I have not tried Chuck's #11 knife blade for carving (yet); mainly because the type of carving I do - figures and caricatures - would probably snap the blade on the first cut. Haven't tried the new Flexcut micro gouges either; I recently got a set of the now discontinued DockSide micro chisels. I am looking forward to trying my hand at Chuck's miniature carving project.
I am a self taught woodcarver. Picked up a book (see my post here) and started reading and practicing. My first knife was the "bench" knife shown on the extreme left in photo below: I found this knife very frustrating to use and after joining a woodcarving club and consulting with some of their experienced carvers and trying out some of their knives, I switched to a style made by Dave Lyons called the Lyons knife (naturally) shown in the 2nd and 3rd photos. The design of the handle is more ergonomic and fits a lot nicer in the palm of your hand without fatiguing your hand after hours of carving. I might add that Dave's knives came razor sharp right out of the box and required no additional honing on my part - something I spent hours doing with the bench knife. Oh, the 2 knives to the right of the bench knife in photo #1 are chip carving knifes.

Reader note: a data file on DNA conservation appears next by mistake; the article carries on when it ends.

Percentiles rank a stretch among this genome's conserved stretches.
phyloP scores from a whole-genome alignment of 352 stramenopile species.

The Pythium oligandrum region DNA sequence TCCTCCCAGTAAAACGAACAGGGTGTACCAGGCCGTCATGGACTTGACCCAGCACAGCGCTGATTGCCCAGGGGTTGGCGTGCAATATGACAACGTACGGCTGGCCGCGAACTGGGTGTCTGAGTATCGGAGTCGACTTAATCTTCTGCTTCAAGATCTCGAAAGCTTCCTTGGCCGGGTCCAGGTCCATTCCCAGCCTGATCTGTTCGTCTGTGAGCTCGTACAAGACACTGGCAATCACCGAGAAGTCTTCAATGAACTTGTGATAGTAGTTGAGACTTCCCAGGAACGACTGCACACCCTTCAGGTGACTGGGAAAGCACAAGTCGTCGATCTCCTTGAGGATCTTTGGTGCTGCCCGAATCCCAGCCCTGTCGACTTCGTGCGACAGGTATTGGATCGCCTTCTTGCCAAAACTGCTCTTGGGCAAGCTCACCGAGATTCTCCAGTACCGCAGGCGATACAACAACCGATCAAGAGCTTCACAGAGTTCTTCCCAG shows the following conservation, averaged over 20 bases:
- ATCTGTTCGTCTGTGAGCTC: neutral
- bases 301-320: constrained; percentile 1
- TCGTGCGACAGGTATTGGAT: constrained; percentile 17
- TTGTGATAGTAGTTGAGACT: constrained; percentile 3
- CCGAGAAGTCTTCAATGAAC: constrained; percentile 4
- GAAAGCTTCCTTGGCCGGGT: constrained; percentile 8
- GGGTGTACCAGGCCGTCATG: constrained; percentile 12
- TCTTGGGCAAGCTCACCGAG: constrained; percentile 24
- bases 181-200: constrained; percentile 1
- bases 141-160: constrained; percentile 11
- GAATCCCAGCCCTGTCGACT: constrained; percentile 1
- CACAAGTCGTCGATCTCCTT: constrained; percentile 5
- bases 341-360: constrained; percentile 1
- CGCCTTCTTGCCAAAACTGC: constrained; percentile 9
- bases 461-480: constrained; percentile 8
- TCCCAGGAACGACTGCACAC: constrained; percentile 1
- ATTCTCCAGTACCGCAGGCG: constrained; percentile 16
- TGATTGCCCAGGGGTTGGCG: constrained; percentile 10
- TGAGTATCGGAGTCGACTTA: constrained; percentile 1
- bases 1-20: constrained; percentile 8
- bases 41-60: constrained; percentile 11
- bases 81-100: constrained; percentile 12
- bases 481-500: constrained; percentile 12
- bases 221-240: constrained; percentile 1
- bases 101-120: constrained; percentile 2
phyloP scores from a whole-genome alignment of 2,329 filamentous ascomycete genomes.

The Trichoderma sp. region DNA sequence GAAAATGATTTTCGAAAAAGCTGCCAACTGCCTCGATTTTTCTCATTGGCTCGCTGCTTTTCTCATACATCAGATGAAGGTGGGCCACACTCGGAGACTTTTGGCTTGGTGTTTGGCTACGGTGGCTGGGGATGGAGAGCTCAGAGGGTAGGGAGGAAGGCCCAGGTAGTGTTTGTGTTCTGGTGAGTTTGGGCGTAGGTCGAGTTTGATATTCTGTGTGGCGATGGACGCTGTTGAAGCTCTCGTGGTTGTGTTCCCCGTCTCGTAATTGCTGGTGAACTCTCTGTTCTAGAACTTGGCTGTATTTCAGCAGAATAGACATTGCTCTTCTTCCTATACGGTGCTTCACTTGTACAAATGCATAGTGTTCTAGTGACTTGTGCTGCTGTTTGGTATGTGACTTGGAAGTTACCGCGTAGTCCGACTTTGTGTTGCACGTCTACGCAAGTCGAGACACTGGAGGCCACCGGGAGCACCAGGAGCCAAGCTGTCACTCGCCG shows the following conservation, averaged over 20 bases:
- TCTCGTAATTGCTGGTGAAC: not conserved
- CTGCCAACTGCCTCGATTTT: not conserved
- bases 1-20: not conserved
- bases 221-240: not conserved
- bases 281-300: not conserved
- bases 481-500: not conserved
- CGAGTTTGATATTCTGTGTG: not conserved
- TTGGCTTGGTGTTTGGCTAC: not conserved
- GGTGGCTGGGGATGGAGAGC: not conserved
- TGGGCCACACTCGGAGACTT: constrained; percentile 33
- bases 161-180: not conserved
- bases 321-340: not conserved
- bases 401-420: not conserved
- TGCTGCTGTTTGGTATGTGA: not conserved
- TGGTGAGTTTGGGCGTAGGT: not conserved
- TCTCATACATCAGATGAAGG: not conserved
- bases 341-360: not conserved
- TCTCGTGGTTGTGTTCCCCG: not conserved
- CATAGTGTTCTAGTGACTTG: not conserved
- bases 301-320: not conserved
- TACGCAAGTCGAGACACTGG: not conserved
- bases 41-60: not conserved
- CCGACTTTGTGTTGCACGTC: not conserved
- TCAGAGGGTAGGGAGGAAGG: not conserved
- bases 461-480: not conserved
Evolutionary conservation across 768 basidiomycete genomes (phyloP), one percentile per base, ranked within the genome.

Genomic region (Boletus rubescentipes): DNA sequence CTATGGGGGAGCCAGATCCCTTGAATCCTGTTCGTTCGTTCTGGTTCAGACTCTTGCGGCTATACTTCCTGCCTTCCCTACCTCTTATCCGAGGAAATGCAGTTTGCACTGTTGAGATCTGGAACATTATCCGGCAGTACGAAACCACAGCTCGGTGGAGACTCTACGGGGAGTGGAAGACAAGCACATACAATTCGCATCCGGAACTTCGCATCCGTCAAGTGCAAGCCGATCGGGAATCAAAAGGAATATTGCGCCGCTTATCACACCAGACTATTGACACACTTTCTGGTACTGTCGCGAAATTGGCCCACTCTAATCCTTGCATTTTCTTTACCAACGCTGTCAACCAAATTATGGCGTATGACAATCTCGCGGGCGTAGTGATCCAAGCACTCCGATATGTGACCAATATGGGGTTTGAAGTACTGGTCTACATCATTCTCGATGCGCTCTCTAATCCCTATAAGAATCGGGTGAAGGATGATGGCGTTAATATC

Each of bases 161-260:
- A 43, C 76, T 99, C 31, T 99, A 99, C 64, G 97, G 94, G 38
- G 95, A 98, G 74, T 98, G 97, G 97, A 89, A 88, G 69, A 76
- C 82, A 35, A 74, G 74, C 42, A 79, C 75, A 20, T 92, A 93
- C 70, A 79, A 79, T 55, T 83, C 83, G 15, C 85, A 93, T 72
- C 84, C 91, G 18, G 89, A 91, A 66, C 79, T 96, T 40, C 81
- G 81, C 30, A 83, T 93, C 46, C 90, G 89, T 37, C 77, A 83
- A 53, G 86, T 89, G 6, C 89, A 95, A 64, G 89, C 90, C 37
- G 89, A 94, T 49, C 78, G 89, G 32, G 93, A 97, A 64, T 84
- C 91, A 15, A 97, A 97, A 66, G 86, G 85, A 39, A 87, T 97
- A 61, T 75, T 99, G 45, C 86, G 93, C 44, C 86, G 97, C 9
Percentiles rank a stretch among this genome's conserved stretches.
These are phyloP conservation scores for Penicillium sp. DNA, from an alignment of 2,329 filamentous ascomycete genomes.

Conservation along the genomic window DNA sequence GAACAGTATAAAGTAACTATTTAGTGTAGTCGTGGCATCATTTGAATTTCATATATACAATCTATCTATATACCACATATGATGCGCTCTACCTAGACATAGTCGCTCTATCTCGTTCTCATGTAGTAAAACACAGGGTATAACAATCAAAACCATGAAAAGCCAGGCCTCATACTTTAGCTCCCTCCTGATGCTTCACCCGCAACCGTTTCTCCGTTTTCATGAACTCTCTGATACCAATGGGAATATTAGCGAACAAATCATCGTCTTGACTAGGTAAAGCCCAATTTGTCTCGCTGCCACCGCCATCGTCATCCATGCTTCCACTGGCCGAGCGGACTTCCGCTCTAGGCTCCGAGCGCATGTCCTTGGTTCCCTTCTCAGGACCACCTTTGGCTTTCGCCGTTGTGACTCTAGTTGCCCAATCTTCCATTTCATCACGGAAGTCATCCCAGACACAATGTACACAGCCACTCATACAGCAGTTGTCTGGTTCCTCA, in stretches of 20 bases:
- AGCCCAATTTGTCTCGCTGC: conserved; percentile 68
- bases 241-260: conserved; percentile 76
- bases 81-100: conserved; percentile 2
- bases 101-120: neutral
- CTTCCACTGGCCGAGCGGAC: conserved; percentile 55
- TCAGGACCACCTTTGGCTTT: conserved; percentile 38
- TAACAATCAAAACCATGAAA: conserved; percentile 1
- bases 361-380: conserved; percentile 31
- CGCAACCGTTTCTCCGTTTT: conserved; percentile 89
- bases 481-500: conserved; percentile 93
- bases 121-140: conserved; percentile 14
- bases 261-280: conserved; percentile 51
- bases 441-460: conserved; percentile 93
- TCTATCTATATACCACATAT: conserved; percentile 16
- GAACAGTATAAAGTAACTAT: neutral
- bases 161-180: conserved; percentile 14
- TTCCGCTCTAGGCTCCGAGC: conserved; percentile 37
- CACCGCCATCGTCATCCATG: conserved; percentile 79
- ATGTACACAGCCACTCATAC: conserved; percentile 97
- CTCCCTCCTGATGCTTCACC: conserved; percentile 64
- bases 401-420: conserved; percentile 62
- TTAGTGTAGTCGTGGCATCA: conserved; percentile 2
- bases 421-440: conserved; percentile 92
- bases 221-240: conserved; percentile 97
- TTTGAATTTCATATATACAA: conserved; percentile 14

For finger protection I recommend the finger guards shown in the photos below. They are leather on the bottom and an elastic material on the top and come in small, medium and large sizes to fit all finger sizes. The one on the right in the photo fits over the thumb while the one on the left fits over the forefinger
And finally I constructed a bench hook as shown in these photos, the design is shown in Ellenwood's book referenced above. The notch in the back allows the piece to be placed in a diagonal position against the side stop. The gap between the side stop and the back is to allow chips to be removed more easily.
I can get into a discussion of chisels and gouges at a later time as interest dictates.